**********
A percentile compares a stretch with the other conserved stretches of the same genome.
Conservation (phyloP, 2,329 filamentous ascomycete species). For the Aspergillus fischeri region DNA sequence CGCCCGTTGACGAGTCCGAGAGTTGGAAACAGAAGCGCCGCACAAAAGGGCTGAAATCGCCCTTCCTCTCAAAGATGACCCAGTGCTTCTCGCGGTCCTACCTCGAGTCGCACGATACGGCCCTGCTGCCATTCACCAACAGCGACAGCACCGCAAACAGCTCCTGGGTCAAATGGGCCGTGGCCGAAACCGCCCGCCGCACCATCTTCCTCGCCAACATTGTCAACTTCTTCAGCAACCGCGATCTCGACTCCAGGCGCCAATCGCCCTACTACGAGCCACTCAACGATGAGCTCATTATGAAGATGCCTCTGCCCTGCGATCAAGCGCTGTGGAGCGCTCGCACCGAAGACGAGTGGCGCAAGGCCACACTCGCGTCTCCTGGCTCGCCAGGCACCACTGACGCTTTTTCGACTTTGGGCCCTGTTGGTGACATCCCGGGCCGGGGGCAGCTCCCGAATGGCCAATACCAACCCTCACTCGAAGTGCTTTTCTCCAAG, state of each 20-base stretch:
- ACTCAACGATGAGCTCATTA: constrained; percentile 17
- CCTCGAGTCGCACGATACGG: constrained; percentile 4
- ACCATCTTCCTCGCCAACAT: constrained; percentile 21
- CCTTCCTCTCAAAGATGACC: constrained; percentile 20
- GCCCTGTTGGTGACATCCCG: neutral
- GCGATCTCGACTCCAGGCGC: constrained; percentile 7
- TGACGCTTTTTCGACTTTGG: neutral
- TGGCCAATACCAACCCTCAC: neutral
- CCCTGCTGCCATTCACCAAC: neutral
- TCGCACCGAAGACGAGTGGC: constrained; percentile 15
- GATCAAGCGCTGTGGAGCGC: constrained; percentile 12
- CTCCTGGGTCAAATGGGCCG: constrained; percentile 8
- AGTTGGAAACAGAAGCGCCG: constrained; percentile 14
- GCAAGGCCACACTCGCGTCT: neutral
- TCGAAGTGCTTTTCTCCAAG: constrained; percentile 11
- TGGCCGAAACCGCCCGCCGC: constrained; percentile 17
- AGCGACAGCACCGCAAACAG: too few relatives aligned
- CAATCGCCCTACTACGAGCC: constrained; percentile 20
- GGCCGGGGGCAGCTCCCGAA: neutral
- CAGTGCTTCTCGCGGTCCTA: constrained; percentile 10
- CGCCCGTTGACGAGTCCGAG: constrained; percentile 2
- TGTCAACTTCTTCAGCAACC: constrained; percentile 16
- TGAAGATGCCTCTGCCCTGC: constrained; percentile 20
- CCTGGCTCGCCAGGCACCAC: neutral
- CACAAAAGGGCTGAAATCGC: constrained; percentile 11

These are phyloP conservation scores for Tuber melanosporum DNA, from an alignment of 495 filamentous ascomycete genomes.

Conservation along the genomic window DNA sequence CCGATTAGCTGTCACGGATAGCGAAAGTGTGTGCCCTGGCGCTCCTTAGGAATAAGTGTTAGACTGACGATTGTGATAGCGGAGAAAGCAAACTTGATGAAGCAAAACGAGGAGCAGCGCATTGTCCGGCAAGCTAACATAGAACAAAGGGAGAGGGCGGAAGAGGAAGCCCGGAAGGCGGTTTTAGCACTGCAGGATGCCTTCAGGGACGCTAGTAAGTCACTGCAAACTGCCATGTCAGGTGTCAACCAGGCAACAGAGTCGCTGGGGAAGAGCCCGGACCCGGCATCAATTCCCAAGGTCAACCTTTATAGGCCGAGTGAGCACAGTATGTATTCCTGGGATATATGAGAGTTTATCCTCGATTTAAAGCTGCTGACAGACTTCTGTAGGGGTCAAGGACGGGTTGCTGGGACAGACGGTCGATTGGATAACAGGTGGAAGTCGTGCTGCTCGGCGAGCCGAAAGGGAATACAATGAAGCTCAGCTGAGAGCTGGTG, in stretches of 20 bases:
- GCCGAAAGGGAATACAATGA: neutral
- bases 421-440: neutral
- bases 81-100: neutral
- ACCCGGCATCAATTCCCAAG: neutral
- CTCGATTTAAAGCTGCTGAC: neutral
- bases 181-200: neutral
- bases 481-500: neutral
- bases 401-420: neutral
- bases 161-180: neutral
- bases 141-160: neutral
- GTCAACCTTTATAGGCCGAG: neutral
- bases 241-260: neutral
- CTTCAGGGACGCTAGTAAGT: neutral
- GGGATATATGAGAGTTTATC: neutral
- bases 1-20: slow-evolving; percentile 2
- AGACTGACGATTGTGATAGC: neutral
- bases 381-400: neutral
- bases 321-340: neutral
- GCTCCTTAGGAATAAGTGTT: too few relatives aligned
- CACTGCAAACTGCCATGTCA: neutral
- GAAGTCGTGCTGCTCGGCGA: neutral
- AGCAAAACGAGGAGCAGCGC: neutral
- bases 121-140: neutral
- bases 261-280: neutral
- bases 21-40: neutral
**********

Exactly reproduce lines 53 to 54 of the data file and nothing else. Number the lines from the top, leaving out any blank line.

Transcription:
- bases 261-280: neutral
- bases 21-40: neutral